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The Humongous Book of Algebra Problems by W. Michael Kelley

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Chapter Fourteen — Quadratic Equations and Inequalities
The Humongous Book of Algebra Problems
312
Solve the equation using the quadratic formula.
Reduce the fraction to lowest terms.
Squaring both sides of an equation might introduce false answers, so verify the
solutions by substituting them into the original equation.
Neither nor satisfies the equation, so the equation
has no real number solution.
Applying the Discriminant
What b
2
– 4ac tells you about an equation
14.29 The discriminant of the equation ax
2
+ bx + c = 0 is defined as the value
b
2
– 4ac. What conclusions can be drawn about the real roots of a quadratic
equation based on the sign of its discriminant?
According to the fundamental theorem of algebra, all quadratic equations have
two roots, because all quadratic equations have degree two. The discriminant is
calculated to predict how many (if any) of those roots will be real numbers.
Getting
to the last
steps from the
steps above them
is quite advanced,
so dont worry about
simplifying something
like
.
Instead, type the
expressions into a
calculator. The
decimal you get for
the left side wont
equal the decimal you
get for the right side,
and that’s enough
to show that the
equation is false.
Roots
is another
words for
solutions,” so the
books asking what
you can predict
about the real number
solutions of an equation.
Dont get these roots
confused with radicals;
square ROOTS
and the ROOTS
of an equation
mean totally
different
things.
Chapter Fourteen — Quadratic Equations and Inequalities
The Humongous Book of Algebra Problems
313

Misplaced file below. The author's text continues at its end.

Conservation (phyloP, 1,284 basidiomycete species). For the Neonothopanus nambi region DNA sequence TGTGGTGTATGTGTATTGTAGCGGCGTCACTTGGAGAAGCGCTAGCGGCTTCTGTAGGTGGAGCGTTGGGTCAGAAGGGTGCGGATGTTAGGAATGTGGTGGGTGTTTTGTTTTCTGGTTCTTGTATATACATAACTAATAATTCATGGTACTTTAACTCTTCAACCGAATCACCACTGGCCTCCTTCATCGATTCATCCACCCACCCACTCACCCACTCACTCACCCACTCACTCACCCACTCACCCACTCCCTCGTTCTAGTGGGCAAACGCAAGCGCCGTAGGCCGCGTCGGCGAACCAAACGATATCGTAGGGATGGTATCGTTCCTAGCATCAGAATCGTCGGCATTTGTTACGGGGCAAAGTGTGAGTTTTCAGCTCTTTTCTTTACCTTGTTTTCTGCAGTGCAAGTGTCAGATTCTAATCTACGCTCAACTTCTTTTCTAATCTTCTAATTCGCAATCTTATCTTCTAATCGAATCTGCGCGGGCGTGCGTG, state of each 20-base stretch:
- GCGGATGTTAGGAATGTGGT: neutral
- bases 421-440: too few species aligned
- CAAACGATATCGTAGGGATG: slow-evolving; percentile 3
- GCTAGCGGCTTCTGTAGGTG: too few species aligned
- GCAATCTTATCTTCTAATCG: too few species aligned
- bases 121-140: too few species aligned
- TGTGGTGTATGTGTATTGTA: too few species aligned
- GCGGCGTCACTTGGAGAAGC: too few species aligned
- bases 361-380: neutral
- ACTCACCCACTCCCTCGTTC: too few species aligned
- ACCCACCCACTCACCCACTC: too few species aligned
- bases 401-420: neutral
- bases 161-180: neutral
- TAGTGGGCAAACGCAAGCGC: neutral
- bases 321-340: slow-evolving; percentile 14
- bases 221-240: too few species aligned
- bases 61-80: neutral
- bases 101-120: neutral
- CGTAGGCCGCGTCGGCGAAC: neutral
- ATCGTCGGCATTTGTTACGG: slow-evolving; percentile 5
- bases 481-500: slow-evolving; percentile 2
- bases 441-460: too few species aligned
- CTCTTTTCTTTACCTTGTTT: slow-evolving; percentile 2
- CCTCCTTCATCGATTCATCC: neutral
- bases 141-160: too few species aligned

A positive discriminant indicates that the equation has two unique real roots.
In other words, there are two different, real number solutions to the quadratic.
The solutions may be rational (which means that the equation can be solved
by factoring) or irrational (which means that the equation must be solved by
completing the square or the quadratic equation), but both solutions are real
numbers.
A zero discriminant is an indication of a double root. The quadratic still has
two solutions, but the solutions are equal. For instance, the quadratic equation
(x + 5)(x + 5) = 0 has two roots: x = –5 and x = –5. Because a single real root is
repeated, x = –5 is described as a double root.
If a quadratic equation has a negative discriminant, there are no real number
solutions. That does not mean the equation has no solutions, but instead that
the solutions are complex numbers.
14.30 Given the equation 3x
2
+ 7x + 1 = 0, use the discriminant to predict how many
of the roots (if any) are real numbers, then calculate the roots to verify the
prediction made by the discriminant.
The equation has form ax
2
+ bx + c = 0, so substitute a = 3, b = 7, and c = 1 into
the discriminant formula.
According to Problem 14.29, the equation 3x
2
+ 7x + 1 = 0 has two positive
real roots because the discriminant is positive (37 > 0). Calculate the roots by
applying the quadratic formula.
The solution to the equation is or .
And they’ll
contain the
imaginary number
.
In case you
didnt recognize
it, the discriminant
b
2
– 4ac is the part
of the quadratic
formula that’s inside
the radical. When you
plug everything into the
quadratic formula,
theres no need to
calculate b
2
– 4ac
again—just plug in
the discriminant, 37.

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